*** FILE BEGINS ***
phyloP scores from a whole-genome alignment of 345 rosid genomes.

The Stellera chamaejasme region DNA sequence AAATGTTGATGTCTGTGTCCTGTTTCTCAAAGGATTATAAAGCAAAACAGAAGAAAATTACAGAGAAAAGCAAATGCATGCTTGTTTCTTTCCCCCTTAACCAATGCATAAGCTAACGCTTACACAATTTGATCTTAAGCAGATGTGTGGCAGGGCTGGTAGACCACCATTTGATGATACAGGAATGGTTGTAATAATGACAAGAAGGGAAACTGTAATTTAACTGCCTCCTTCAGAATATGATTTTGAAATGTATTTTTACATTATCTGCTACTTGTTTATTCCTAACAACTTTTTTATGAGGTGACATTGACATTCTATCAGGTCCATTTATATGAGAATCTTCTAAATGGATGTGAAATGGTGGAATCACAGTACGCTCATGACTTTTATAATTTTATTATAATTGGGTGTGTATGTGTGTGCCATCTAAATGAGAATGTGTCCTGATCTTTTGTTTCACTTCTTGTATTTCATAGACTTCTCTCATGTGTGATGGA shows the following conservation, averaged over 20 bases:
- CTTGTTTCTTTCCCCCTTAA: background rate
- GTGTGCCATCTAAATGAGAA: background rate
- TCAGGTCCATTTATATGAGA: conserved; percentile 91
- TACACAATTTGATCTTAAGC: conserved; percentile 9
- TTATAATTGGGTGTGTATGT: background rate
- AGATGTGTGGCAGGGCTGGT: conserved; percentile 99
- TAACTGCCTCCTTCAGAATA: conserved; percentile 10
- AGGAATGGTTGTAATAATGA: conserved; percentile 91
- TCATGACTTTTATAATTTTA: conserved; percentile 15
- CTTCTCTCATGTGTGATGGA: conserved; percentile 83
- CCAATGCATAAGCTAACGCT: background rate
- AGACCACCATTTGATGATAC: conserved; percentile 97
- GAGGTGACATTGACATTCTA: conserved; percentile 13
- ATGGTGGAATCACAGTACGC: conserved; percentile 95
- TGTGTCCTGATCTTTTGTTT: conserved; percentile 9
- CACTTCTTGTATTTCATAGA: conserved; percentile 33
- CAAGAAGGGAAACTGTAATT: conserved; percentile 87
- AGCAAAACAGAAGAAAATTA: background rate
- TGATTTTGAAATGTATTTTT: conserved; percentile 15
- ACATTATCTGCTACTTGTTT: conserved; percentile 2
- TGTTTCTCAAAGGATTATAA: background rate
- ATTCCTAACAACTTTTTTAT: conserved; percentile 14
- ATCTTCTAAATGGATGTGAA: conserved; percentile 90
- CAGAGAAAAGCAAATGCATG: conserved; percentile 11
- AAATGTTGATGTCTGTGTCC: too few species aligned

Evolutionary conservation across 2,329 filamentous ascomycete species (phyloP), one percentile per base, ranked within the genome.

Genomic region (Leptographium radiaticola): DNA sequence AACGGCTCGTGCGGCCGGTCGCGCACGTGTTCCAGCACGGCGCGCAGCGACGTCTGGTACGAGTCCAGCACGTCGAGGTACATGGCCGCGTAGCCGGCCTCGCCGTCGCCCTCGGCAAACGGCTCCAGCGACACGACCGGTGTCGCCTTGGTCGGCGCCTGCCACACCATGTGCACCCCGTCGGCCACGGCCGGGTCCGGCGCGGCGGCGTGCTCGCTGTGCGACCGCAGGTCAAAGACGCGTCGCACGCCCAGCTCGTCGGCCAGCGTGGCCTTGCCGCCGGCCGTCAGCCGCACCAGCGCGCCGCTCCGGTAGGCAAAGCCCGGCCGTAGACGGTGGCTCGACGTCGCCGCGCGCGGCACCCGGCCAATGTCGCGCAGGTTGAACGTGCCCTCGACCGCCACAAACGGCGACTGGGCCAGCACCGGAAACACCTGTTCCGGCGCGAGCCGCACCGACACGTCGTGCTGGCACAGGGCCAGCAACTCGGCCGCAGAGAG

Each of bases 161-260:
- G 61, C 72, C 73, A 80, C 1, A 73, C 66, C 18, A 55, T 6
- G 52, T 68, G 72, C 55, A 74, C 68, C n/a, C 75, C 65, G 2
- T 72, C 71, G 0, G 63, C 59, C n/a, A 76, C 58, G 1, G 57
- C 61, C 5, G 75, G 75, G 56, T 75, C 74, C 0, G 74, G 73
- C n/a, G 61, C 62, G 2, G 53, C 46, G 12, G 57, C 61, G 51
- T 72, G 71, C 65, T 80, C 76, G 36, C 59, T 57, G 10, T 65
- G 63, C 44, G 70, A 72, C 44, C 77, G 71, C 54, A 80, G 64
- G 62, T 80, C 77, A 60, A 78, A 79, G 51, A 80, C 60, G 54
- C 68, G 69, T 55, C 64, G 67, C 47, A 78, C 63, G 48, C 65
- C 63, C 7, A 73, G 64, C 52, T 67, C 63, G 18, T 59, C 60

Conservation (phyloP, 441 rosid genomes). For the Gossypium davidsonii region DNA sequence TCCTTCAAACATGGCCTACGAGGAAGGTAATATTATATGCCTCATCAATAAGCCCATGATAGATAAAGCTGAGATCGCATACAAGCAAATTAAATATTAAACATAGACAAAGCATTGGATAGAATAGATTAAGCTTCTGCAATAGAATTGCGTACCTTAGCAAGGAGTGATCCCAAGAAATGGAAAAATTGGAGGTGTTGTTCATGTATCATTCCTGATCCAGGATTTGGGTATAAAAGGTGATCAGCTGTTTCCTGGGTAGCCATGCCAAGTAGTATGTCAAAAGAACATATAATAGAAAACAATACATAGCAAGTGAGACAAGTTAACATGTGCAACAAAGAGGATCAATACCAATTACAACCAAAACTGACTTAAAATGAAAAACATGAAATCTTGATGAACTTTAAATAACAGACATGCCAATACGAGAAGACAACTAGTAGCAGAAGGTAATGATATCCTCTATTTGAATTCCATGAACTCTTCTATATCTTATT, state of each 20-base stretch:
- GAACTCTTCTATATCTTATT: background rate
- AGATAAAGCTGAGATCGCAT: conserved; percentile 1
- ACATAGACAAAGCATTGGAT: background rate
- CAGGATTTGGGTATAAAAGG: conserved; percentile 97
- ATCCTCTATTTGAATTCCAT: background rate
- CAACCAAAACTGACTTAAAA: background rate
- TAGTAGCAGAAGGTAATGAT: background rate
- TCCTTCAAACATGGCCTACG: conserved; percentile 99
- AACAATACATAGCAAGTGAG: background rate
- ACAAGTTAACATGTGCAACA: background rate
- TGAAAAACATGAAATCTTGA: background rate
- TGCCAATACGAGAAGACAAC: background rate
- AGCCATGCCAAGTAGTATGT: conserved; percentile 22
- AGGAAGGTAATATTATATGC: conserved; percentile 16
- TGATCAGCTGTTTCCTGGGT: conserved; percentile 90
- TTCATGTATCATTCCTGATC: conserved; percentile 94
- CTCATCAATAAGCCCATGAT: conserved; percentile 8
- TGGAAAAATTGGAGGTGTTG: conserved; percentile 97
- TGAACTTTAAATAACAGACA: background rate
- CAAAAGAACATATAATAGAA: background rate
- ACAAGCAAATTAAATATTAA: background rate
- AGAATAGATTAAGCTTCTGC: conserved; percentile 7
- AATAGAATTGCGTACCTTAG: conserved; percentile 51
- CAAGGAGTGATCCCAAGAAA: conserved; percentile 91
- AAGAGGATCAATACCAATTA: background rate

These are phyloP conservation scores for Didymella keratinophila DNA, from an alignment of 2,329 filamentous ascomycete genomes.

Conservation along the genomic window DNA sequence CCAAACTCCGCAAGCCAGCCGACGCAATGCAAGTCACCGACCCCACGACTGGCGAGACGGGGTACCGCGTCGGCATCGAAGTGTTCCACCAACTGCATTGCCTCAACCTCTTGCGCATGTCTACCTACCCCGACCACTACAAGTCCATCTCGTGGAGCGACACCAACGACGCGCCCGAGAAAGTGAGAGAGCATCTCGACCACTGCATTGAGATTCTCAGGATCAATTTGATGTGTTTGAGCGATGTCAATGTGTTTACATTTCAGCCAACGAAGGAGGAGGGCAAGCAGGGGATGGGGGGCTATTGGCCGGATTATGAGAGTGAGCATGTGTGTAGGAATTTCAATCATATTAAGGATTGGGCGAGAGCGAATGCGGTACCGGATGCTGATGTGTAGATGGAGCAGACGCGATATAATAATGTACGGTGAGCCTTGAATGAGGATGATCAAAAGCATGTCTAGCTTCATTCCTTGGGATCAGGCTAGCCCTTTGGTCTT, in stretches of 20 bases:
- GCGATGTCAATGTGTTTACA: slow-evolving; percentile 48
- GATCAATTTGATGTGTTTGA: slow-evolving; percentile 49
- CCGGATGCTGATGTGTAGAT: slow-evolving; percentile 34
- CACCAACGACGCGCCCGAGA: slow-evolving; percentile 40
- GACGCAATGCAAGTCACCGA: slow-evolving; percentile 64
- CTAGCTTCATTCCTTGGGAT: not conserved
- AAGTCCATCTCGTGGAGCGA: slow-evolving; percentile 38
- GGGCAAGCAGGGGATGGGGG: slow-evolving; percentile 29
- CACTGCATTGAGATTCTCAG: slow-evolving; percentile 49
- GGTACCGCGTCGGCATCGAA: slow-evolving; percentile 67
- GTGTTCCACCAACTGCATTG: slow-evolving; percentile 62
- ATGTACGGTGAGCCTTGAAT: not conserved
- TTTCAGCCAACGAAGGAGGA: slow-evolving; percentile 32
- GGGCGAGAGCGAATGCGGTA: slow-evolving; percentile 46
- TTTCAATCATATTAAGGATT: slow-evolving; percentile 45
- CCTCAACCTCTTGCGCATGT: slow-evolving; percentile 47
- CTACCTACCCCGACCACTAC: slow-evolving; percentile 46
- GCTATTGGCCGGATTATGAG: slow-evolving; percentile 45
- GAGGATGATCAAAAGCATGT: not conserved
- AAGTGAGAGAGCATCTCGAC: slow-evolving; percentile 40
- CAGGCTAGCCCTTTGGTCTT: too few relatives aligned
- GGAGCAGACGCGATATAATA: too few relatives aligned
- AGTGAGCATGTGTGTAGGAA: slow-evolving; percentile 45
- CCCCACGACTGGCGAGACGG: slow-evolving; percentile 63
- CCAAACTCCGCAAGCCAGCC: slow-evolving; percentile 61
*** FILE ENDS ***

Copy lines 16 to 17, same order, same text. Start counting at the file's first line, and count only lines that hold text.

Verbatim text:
- ATGGTGGAATCACAGTACGC: conserved; percentile 95
- TGTGTCCTGATCTTTTGTTT: conserved; percentile 9